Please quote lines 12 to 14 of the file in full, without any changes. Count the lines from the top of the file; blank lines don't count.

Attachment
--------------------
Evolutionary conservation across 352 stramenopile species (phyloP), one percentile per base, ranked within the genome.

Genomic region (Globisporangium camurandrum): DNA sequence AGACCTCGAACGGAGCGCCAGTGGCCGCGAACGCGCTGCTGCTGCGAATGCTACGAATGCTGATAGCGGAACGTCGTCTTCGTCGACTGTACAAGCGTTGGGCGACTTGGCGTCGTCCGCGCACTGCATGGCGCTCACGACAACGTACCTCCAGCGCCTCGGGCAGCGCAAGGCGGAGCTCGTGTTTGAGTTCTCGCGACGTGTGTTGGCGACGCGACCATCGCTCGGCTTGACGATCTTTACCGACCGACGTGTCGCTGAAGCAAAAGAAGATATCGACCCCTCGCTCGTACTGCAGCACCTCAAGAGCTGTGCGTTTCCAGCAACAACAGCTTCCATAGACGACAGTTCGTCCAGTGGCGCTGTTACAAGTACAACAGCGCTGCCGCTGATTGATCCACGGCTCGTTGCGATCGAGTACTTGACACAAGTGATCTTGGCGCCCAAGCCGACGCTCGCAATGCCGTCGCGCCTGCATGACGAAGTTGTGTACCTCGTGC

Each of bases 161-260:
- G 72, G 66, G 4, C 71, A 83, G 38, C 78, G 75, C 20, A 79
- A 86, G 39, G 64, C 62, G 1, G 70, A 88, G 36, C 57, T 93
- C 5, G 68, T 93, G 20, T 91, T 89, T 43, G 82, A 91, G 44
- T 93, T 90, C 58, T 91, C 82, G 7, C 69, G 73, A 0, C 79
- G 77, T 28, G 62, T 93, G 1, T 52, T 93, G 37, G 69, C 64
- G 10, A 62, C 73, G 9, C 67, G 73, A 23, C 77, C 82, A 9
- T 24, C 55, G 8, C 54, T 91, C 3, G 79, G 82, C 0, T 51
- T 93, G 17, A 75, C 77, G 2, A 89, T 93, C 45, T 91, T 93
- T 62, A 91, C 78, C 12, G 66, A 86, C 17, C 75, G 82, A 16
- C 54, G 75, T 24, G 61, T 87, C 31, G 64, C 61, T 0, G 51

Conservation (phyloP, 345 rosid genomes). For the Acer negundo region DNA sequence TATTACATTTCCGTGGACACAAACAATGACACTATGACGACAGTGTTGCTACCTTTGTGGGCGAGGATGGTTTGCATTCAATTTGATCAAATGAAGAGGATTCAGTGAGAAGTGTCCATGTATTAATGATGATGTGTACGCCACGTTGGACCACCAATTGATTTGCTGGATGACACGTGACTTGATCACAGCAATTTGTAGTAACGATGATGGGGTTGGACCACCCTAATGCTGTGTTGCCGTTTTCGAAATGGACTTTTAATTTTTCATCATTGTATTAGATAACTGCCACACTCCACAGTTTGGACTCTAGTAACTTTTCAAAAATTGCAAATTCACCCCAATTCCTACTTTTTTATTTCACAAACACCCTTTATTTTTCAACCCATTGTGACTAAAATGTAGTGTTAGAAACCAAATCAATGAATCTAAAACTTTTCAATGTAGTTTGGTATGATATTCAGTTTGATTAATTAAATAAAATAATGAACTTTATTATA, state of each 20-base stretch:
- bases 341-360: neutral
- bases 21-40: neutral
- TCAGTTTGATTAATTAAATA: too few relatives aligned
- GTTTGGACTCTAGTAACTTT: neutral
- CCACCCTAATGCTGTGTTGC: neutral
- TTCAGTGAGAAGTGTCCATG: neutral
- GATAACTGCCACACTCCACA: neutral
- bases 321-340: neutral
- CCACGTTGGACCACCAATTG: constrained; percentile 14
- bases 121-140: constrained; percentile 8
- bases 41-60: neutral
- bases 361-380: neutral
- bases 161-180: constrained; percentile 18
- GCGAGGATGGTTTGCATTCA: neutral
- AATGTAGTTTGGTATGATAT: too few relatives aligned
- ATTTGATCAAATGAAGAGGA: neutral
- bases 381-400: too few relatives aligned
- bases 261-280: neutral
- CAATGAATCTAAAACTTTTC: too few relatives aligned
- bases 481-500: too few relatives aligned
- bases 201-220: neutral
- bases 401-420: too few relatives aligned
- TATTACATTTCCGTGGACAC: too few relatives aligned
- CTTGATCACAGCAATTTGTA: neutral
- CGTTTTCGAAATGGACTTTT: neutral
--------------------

- T 62, A 91, C 78, C 12, G 66, A 86, C 17, C 75, G 82, A 16
- C 54, G 75, T 24, G 61, T 87, C 31, G 64, C 61, T 0, G 51

Conservation (phyloP, 345 rosid genomes). For the Acer negundo region DNA sequence TATTACATTTCCGTGGACACAAACAATGACACTATGACGACAGTGTTGCTACCTTTGTGGGCGAGGATGGTTTGCATTCAATTTGATCAAATGAAGAGGATTCAGTGAGAAGTGTCCATGTATTAATGATGATGTGTACGCCACGTTGGACCACCAATTGATTTGCTGGATGACACGTGACTTGATCACAGCAATTTGTAGTAACGATGATGGGGTTGGACCACCCTAATGCTGTGTTGCCGTTTTCGAAATGGACTTTTAATTTTTCATCATTGTATTAGATAACTGCCACACTCCACAGTTTGGACTCTAGTAACTTTTCAAAAATTGCAAATTCACCCCAATTCCTACTTTTTTATTTCACAAACACCCTTTATTTTTCAACCCATTGTGACTAAAATGTAGTGTTAGAAACCAAATCAATGAATCTAAAACTTTTCAATGTAGTTTGGTATGATATTCAGTTTGATTAATTAAATAAAATAATGAACTTTATTATA, state of each 20-base stretch: